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Female Athlete Triad: Past, Present, and Future

Matzkin, Elizabeth MD; Curry, Emily J.; Whitlock, Kaitlyn PA-C

Journal of the American Academy of Orthopaedic Surgeons:
doi: 10.5435/JAAOS-D-14-00168
Review Article
Abstract

After the passage of Title IX in 1972, female sports participation skyrocketed. In 1992, the female athlete triad was first defined; diagnosis required the presence of an eating disorder, amenorrhea, and osteoporosis. However, many athletes remained undiagnosed because they did not meet all three of these criteria. In 2007, the definition was modified to a spectrum disorder involving low energy availability (with or without disordered eating), menstrual dysfunction, and low bone mineral density. With the new definition, all three components need not be present for a diagnosis of female athlete triad. Studies using the 1992 definition of the disorder demonstrated a prevalence of 1% to 4% in athletes. However, in certain sports, many female athletes may meet at least one of these criteria. The actual prevalence of athletes who fall under the “umbrella” diagnosis of the female athlete triad remains unknown.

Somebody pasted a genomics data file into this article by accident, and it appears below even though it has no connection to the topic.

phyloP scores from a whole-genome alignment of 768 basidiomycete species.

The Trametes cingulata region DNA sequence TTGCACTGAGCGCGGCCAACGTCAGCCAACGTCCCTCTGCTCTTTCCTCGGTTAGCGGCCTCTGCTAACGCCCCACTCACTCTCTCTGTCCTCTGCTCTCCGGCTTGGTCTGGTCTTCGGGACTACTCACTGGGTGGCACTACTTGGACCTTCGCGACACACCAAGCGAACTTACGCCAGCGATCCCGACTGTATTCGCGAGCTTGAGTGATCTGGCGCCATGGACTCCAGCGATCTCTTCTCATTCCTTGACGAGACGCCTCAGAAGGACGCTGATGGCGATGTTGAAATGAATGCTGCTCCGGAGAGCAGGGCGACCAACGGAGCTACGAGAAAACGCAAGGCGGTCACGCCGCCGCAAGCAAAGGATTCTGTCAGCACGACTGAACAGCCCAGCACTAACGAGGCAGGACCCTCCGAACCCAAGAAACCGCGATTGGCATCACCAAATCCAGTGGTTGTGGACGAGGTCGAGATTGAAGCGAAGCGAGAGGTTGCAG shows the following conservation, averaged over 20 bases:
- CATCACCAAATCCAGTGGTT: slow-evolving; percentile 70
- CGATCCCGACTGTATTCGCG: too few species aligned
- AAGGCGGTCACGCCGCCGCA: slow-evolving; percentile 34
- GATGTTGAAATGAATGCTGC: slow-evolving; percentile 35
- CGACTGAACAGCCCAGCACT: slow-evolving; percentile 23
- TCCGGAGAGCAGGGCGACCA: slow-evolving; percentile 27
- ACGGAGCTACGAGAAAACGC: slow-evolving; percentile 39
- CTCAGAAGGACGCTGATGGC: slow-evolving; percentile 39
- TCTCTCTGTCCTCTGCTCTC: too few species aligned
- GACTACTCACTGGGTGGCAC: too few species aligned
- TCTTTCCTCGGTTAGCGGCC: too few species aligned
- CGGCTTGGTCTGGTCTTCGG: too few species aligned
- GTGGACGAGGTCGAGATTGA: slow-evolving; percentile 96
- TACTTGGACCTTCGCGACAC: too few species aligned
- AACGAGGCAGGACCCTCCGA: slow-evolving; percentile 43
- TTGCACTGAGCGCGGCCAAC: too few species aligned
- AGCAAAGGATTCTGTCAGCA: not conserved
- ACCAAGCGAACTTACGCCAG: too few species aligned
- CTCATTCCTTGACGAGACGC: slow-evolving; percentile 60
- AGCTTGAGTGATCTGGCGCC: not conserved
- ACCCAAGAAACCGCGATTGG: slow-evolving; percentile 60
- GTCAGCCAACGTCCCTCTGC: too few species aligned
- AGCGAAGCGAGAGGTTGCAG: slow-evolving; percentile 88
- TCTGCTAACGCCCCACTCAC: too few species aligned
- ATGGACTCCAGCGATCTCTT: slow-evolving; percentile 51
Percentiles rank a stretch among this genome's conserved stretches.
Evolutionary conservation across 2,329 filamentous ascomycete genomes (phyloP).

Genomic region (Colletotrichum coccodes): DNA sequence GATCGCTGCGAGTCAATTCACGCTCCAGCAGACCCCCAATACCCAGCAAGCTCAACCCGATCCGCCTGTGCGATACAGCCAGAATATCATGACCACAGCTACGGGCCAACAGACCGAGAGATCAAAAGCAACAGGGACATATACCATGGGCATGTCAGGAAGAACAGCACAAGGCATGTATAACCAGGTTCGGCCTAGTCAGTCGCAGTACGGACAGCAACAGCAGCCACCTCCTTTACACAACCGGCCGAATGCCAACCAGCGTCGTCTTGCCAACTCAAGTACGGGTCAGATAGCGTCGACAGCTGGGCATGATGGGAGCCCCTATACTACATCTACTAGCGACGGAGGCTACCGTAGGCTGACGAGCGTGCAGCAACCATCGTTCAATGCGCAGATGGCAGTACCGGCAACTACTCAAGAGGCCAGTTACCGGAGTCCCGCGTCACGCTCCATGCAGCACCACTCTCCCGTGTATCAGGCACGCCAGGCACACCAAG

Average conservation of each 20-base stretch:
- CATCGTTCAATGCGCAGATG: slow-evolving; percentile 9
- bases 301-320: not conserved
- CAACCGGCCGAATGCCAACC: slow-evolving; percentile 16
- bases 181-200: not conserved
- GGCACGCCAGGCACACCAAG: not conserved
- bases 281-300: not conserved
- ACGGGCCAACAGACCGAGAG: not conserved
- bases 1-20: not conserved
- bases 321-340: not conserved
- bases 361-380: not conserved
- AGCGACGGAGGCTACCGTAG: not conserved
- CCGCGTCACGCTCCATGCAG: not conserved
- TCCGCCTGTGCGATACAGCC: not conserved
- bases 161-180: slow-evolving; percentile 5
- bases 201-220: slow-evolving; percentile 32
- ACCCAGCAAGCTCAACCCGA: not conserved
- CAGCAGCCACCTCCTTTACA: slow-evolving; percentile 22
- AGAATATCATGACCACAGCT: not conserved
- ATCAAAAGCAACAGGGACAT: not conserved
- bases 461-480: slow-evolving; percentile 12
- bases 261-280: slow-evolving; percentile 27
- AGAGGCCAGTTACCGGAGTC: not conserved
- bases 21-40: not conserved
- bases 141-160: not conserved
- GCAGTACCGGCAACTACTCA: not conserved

Author Information

From the Department of Orthopedic Surgery, Brigham and Women’s Hospital, Boston, MA.

Dr. Matzkin or an immediate family member has received research or institutional support from Zimmer. Neither of the following authors nor any immediate family member has received anything of value from or has stock or stock options held in a commercial company or institution related directly or indirectly to the subject of this article: Ms. Curry and Ms. Whitlock.

© 2015 by American Academy of Orthopaedic Surgeons

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